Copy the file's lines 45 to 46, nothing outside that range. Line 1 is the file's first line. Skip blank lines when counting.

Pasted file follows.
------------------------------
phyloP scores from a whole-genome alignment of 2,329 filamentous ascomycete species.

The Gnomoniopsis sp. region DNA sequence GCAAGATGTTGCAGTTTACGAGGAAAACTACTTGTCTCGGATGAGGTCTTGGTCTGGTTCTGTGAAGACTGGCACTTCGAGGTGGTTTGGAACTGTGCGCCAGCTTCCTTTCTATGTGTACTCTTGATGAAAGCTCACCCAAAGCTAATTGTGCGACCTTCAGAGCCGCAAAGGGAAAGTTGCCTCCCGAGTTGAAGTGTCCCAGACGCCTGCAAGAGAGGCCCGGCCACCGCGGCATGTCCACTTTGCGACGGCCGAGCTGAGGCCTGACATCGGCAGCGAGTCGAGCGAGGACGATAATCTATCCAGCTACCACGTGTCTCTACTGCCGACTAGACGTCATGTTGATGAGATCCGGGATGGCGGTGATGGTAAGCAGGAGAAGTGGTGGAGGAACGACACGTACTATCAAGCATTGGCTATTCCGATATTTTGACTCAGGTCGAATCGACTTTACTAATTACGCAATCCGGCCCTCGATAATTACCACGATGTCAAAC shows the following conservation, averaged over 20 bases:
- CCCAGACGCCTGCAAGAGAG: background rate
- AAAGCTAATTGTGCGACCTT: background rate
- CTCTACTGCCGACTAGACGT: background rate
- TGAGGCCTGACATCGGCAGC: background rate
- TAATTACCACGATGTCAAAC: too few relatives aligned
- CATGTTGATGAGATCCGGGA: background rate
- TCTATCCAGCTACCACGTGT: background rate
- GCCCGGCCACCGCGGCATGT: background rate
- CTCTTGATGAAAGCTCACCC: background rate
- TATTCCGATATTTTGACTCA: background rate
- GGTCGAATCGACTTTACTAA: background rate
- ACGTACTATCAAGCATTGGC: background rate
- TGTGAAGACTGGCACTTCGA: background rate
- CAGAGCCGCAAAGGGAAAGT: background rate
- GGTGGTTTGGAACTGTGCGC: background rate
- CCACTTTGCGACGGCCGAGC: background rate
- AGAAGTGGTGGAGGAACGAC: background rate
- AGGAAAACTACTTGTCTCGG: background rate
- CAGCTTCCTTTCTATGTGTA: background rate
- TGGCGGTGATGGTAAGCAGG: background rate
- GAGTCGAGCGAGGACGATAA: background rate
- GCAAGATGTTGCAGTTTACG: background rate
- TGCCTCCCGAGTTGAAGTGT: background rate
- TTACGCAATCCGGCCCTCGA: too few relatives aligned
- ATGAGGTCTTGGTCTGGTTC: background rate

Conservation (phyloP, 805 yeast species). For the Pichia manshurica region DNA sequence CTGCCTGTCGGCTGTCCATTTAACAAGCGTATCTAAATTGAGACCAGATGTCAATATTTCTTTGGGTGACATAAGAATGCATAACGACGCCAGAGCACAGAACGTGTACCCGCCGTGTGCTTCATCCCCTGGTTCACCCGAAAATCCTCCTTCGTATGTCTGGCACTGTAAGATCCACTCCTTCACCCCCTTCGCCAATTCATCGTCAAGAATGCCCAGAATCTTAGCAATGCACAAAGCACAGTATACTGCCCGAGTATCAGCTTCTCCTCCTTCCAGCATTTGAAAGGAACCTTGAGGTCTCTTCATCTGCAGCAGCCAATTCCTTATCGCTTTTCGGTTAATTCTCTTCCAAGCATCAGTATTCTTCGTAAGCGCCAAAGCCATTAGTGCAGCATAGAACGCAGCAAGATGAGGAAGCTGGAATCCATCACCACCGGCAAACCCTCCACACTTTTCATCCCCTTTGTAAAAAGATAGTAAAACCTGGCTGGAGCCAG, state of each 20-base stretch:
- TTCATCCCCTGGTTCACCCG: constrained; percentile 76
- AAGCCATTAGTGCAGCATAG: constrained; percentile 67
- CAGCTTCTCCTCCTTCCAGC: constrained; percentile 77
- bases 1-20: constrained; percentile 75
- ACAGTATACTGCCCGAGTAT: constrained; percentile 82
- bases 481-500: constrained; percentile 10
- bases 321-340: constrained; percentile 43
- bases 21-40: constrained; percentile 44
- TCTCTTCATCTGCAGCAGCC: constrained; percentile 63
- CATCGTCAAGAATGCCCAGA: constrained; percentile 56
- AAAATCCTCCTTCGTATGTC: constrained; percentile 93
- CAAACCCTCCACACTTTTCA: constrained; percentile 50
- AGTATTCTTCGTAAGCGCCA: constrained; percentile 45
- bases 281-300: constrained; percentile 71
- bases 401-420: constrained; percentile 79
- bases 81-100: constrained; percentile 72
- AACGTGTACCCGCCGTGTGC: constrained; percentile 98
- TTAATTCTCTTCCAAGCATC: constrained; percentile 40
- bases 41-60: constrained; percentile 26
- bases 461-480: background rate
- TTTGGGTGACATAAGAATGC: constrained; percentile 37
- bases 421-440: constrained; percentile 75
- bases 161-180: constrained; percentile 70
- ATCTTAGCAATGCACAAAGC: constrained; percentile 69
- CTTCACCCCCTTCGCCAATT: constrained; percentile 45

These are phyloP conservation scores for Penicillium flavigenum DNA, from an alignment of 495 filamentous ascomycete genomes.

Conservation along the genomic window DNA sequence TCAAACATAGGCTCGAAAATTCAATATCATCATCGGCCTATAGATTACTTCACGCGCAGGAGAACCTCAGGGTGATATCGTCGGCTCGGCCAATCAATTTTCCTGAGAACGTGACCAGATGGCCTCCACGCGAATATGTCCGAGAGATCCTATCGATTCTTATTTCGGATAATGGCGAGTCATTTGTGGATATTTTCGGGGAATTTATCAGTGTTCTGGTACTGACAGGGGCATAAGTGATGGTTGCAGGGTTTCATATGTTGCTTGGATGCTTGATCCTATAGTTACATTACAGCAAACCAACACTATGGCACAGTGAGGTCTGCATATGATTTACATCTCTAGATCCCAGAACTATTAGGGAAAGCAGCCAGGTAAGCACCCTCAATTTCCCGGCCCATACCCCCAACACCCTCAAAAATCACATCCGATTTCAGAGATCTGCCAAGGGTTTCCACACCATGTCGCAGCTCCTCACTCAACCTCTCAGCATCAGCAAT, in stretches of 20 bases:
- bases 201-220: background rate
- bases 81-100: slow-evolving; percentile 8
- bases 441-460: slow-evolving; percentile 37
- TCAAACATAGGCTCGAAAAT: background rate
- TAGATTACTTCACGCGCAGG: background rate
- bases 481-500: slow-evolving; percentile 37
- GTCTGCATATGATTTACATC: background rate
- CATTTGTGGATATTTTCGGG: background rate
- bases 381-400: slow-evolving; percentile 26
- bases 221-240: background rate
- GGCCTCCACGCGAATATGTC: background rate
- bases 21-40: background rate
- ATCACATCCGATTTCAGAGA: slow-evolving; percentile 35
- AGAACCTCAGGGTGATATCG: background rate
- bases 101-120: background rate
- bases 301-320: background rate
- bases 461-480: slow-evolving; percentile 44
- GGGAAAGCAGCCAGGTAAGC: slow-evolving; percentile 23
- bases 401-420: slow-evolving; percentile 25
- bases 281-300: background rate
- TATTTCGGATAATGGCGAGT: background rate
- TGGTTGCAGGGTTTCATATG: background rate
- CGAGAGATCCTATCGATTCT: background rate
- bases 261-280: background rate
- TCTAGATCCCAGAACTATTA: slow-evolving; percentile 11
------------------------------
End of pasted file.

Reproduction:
- AACGTGTACCCGCCGTGTGC: constrained; percentile 98
- TTAATTCTCTTCCAAGCATC: constrained; percentile 40